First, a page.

Twitter users Junia Joplin, Jadzia Dani and Kelsey Sproat all shared their stories of transitioning later in life on Transgender Day of Visibility on March 31. (Photos courtesy Twitter)

Topics: Ethical Living | LGBTQ2S+

“It was the scariest thing I’d ever done … and also the best”: celebrating later-in-life transition stories

On Transgender Day of Visibility, members of the trans community are sharing their journeys


Transgender Day of Visibility is a time for celebration. It was originally created by Rachel Crandall-Crocker, a psychotherapist and international trans activist. It started in 2009 with a Facebook post encouraging people to organize their own festivities, and has since grown into an international celebration. Trans Day of Visibility now takes place every March 31 to raise awareness and acknowledge the struggles and successes of the trans community. 

According to Statistics Canada, 62 percent of trans and non-binary people are under 35. On average, Canadians age 15 and older are 48.0, while trans people are on average 39.4. Though the experiences of trans youth are important, Broadview wanted to highlight the stories of  trans people who transitioned later in life and are marking their journeys by sharing their stories on Twitter.   

Dozens of people posted Friday about their later-in-life transitions, including user Jadzia Dani, who said she started transitioning in 2019 at the age of 44.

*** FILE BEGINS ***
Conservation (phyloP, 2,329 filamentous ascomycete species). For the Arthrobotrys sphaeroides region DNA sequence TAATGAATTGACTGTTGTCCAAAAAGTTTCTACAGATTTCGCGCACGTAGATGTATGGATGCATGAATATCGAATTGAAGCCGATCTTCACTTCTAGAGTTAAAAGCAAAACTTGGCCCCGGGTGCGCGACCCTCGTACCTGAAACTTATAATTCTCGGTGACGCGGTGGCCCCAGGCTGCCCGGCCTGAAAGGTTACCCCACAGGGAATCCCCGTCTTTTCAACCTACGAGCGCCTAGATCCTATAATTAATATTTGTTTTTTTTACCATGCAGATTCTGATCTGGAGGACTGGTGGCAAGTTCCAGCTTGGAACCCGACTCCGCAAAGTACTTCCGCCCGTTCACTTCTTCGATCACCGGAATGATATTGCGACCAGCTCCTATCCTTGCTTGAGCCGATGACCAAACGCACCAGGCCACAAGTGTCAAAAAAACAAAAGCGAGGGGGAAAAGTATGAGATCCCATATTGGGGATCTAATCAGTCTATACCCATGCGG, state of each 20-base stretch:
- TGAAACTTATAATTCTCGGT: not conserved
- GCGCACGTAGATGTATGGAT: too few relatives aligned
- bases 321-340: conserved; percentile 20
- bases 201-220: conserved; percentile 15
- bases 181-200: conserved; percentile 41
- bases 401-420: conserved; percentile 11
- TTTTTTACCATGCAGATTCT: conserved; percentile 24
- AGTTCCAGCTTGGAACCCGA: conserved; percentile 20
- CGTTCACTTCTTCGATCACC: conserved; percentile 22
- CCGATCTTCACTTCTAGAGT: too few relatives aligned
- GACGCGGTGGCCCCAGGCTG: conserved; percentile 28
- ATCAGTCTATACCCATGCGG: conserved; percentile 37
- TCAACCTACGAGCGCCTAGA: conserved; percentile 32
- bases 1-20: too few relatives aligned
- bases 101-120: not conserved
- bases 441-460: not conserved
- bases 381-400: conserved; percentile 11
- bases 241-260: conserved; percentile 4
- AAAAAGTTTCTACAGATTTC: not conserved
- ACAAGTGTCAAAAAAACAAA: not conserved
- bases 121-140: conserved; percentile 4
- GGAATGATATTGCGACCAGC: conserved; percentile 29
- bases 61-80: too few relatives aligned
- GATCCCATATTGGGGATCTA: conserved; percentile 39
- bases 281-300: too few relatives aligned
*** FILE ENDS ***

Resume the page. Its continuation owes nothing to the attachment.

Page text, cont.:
Despite describing it as, “the scariest thing I’d ever done and the hardest,” she considers it the best thing she’s ever done, and encourages others to keep going. 

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Alexander Hermann started transitioning in 2018 at the age of 56. He states, “I knew I couldn’t live that lie a day longer,” so he did what was best for him and also now encourages others.

Twitter user Jane’s Journey started transitioning in 2013 at the age of 48, saying she was tired of living someone else’s life. Despite the challenges, she says she’s now happier than ever and that if her visibility is an act of defiance, she stands proud. 

Junia Joplin started transitioning in 2018 at the age of 39. She describes her transition as “harder than it had any right to be, cost me more than it ought to have, & exposed me to trauma like I’ve ever known.” Despite the many difficulties she faced, she says she would do it all again, and remains hopeful for good things to come. Joplin also co-hosts And Also Some Women, Broadview’s upcoming podcast. 

More on Broadview:

The visibility of trans people in the media is now more important than ever. 2023 has proved to be a disastrous year for anti-trans legislation in the United States, with over 250 bills now active in the U.S. across 38 states. These include those that scale back healthcare and parental rights. 

But amidst these attacks, many bravely continue to be visible and stand up for their rights. Ultimately, there’s still much to celebrate. As the many Trans Day of Visibility posts have shown, many people continue to make personal triumphs every day. Social media has allowed people to connect with others in new ways and shows individuals they’re never alone. 


Alexandra Lee is an intern at Broadview.

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